The Park Foundation has submitted a resolution for consideration at ExxonMobil’s annual meeting urging ExxonMobil to prepare a report on the environmental impact of fracturing operations and what can be done to reduce or eliminate environmental hazards caused by hydraulic fracturing. The proposal, and ExxonMobil’s response, provide a good summary of the state of the debate in the U.S. over potential environmental impacts of hydraulic fracturing. I have reproduced the entire statement from Exxon’s proxy statement below.
ITEM 10 – REPORT ON NATURAL GAS PRODUCTION
This proposal was submitted by The Park Foundation, 311 California St., Suite 510, San Francisco, CA 94104, as lead proponent of a filing group.
Onshore ‘unconventional’ natural gas production requiring hydraulic fracturing, which injects a mix of water, chemicals, and particles underground to create fractures through which gas can flow for collection, is estimated to increase by 45% between 2007 and 2030. An estimated 60-80% of natural gas wells drilled in the next decade will require hydraulic fracturing.
Fracturing operations can have significant impacts on surrounding communities including the potential for increased incidents of toxic spills, impacts to local water quantity and quality, and degradation of air quality. Government officials in Ohio, Pennsylvania and Colorado have documented methane gas linked to fracturing operations in drinking water. In Wyoming, the US Environmental Protection Agency (EPA) recently found a chemical known to be used in fracturing in at least three wells adjacent to drilling operations.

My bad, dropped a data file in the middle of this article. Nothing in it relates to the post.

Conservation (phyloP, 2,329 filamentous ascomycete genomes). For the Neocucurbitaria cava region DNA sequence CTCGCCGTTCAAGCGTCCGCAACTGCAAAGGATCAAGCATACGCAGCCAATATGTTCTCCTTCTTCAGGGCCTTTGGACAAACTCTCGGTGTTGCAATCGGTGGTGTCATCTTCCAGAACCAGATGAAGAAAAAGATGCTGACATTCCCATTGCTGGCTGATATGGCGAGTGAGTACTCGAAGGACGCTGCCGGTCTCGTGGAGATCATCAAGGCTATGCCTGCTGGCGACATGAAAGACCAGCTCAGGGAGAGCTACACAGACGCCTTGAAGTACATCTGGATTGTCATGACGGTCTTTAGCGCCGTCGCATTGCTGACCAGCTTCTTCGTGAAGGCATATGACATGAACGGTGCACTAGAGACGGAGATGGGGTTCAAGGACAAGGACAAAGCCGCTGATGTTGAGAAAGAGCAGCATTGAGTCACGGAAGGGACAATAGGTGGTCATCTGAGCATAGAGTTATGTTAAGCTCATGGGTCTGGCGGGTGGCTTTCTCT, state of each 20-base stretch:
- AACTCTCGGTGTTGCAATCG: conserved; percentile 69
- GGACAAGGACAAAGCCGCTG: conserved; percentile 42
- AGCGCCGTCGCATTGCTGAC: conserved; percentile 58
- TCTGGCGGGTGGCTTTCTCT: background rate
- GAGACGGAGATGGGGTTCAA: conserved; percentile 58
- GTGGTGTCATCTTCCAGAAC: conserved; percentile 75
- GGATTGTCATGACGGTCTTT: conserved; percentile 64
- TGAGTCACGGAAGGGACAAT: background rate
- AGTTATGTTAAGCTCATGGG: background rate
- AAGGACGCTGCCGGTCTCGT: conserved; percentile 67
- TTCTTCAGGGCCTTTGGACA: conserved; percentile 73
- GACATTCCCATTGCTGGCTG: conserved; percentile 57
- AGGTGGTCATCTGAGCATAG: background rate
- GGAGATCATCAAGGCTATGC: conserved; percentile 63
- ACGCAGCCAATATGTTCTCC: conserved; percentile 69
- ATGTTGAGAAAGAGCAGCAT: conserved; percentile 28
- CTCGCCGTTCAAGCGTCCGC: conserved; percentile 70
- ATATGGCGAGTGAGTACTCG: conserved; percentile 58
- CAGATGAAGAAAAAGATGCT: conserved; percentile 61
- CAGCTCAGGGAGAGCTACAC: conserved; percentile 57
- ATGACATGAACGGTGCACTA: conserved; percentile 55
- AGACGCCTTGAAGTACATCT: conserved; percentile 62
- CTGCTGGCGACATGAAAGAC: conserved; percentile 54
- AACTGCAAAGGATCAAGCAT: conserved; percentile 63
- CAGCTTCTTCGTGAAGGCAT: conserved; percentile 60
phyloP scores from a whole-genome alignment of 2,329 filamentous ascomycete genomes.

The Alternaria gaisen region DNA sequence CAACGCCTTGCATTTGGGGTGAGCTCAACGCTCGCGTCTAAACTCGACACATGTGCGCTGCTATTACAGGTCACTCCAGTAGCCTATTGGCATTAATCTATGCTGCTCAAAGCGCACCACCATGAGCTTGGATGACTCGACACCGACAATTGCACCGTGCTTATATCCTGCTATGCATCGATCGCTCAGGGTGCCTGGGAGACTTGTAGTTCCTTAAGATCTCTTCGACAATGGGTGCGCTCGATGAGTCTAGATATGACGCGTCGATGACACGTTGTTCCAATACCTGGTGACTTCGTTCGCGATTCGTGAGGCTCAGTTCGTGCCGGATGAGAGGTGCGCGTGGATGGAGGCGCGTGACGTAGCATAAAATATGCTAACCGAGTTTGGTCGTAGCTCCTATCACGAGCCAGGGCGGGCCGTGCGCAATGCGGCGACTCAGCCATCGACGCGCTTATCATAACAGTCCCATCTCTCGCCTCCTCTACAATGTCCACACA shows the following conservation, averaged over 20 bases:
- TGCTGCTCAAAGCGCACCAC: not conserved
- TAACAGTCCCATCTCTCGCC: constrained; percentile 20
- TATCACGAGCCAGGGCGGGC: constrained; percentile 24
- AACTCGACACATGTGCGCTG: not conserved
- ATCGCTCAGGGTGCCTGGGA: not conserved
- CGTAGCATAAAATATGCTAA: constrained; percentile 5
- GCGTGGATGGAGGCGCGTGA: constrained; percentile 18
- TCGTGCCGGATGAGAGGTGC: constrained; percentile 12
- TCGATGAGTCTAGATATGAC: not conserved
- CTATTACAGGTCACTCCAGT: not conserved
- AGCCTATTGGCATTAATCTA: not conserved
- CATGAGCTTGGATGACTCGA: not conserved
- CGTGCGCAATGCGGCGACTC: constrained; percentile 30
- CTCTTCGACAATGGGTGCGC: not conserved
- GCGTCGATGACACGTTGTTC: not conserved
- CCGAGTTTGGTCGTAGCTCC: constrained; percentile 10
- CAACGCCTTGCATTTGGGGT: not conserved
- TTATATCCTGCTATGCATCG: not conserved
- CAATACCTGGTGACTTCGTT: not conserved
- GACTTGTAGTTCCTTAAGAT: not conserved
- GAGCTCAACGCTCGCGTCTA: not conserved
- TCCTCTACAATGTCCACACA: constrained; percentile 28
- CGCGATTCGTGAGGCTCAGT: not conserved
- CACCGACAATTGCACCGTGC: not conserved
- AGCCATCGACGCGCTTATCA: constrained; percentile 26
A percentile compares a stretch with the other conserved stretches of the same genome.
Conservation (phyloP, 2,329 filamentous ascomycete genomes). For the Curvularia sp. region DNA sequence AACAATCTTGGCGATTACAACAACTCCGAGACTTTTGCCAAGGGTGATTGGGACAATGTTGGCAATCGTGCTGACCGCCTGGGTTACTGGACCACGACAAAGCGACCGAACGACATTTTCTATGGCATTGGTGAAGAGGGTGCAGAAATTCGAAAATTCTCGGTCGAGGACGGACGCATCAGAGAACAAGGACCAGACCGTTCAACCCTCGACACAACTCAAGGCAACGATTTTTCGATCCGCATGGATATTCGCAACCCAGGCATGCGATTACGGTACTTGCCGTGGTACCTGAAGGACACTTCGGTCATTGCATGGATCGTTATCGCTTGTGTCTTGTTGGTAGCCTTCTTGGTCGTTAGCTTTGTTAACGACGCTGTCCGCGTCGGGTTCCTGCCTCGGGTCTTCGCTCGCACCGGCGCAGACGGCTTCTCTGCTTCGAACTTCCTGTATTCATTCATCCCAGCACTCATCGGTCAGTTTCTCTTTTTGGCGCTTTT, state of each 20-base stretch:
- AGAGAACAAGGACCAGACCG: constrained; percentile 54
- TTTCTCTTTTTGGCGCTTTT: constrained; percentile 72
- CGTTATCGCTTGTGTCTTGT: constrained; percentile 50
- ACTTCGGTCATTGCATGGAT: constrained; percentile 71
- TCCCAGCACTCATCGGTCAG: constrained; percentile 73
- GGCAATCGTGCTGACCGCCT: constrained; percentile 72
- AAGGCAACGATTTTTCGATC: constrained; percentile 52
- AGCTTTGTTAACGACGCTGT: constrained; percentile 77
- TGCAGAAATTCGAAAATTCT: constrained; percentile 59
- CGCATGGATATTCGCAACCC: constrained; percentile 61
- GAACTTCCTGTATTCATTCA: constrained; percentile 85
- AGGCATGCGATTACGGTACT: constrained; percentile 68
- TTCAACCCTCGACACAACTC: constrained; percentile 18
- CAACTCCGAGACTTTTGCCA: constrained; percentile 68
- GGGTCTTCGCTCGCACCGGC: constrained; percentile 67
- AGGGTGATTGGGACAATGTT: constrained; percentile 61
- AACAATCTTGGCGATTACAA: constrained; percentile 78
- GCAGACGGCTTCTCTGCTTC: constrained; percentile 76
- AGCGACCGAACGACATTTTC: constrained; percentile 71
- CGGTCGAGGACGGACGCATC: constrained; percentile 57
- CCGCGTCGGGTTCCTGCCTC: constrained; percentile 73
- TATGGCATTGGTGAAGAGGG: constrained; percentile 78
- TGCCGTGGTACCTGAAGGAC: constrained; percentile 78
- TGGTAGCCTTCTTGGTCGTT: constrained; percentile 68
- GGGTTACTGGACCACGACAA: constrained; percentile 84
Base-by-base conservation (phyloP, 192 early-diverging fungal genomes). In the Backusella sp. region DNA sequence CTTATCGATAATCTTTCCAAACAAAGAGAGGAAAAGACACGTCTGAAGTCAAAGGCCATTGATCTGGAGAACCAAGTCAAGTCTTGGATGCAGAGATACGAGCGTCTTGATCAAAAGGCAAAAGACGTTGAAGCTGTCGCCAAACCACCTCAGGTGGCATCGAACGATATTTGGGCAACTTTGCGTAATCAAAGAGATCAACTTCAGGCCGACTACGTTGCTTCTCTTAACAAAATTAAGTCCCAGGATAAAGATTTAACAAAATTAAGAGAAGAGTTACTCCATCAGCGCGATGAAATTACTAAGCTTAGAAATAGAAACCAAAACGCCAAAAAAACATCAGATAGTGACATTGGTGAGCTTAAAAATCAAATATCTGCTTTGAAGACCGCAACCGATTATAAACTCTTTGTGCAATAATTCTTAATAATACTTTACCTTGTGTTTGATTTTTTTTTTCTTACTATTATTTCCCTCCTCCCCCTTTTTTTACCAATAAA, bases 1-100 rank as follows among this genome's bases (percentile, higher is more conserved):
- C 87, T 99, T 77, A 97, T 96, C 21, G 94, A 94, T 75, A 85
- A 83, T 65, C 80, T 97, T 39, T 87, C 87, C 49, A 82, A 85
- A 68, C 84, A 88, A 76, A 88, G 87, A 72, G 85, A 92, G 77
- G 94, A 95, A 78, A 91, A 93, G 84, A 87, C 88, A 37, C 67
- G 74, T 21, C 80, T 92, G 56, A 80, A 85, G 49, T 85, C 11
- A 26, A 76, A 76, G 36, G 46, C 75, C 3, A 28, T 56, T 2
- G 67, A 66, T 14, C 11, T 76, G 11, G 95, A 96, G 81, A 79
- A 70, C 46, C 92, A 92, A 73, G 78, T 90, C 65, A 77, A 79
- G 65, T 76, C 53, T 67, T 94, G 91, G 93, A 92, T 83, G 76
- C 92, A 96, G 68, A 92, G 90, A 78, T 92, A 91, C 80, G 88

There is virtually no public disclosure of chemicals used at fracturing locations. The Energy Policy Act of 2005 stripped EPA of its authority to regulate fracturing under the Safe Drinking Water Act and state regulation is uneven and limited. But recently, some new federal and state regulations have been proposed. In June 2009, federal legislation to reinstate EPA authority to regulate fracturing was introduced. In September 2009, the New York State Department of Environmental Conservation released draft permit conditions that would require disclosure of chemicals used, specific well construction protocols, and baseline pre-testing of surrounding drinking water wells. New York sits above part of the Marcellus Shale, which some believe to be the largest onshore natural gas reserve.
Media attention has increased exponentially. A search of the Nexis Mega-News library on November 11, 2009 found 1807 articles mentioning ‘hydraulic fracturing’ and environment in the last two years, a 265 percent increase over the prior three years.